Experts explain the colon condition that put the Pope in the hospital

Experts explain the colon condition that put the Pope in the hospital

Pope Francis is recovering from emergency colon surgery because of an inflamed colon, a condition also known as diverticulitis. The news startled the world and many were left with questions of what the condition is, how it can be prevented and if we all should be worried about being at risk.

Diverticulitis is the infection or inflammation of pouches that can form in your intestines, said Advocate Illinois Masonic Medical Center’s Dr. Jan Kaminski, a board-certified colorectal surgeon. These pouches called diverticula can show up anywhere in your intestines and typically aren’t damaging. If you just have the pouches, the condition is called diverticulosis. In fact, the incidence of diverticula rises with age so much so that over 40 percent of patients develop diverticula by the age of 60 years. And over 60 percent of patients over 80 years have diverticular disease identified.

However, it is important not to let your guard down. While having diverticulosis is rather common and seldom causes problems, it becomes diverticulitis if the pouches become inflamed and bacteria gets in the blood, which requires surgery and often, emergency surgery. Experts say about 10-25 percent of patients who develop diverticulosis will develop diverticulitis. This was the case of the Pope and why he ended up having surgery.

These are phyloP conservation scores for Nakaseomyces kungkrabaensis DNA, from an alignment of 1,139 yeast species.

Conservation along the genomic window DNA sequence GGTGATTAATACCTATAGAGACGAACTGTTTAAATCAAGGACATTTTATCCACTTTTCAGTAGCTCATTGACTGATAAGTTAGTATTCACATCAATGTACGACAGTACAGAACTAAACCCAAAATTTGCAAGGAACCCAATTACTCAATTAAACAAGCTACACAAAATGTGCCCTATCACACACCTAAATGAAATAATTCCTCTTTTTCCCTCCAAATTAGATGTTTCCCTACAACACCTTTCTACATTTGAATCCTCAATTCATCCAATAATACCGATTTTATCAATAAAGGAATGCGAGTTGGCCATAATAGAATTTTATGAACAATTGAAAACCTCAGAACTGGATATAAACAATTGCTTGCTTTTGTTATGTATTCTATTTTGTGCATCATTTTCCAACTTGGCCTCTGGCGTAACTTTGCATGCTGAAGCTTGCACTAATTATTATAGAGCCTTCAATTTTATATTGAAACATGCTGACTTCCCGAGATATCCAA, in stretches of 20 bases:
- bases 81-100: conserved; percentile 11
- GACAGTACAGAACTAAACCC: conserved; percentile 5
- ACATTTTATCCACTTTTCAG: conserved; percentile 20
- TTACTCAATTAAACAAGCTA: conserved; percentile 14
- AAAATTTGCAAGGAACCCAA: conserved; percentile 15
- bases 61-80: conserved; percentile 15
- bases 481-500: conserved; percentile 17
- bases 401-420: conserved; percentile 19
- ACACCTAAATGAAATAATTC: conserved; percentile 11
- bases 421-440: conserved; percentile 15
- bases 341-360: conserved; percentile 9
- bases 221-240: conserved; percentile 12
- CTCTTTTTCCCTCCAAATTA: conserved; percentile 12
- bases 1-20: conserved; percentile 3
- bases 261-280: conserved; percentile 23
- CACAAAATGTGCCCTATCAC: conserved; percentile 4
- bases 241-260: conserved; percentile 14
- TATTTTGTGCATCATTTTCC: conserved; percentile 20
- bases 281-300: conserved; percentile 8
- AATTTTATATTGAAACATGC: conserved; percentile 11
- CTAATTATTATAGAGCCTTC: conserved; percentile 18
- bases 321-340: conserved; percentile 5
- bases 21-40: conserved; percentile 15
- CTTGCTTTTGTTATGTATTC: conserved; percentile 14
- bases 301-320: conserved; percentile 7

You may be wondering “Could the Pope’s case have been prevented?” and the answer is that there are   some behaviors you can adapt to help minimize your risk.

“The best way to prevent and keep the condition at bay is by diet and exercise,” said Dr. Kaminski. “Eating a good amount of fiber, drinking plenty of water and exercising can all help decrease your chances of getting diverticulitis.”

These measures are recommended to prevent the condition in the first place and after treatment or surgery. Most patients with diverticulosis are asymptomatic. Symptomatic diverticular disease represents a whole range of conditions ranging from mild abdominal pain and bloating to free perforation with peritonitis — or inflammation of the tissue that lines your abdomen — and sepsis.

“You can never be too careful. If something feels off, you should not hesitate to speak with your doctor,” said Dr. Kaminski. “Cancer can also sometimes be mischaracterized as diverticulitis on a CT scan, so if there are concerns on a CT scan of diverticulitis it is also important to get a colonoscopy to ensure you do not have cancer.”

It’s never too early or too late to start taking your colon health seriously, Dr. Kaminski said. A healthy diet and exercise can go a long way in reducing your risk of conditions such as diverticulitis, which does not discriminate on whom it effects. Take it from the Pope: the time is now to put your colon health first.

Want to learn more about your risk for colorectal cancer? Take a free online quiz here.

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Sadie Schwarm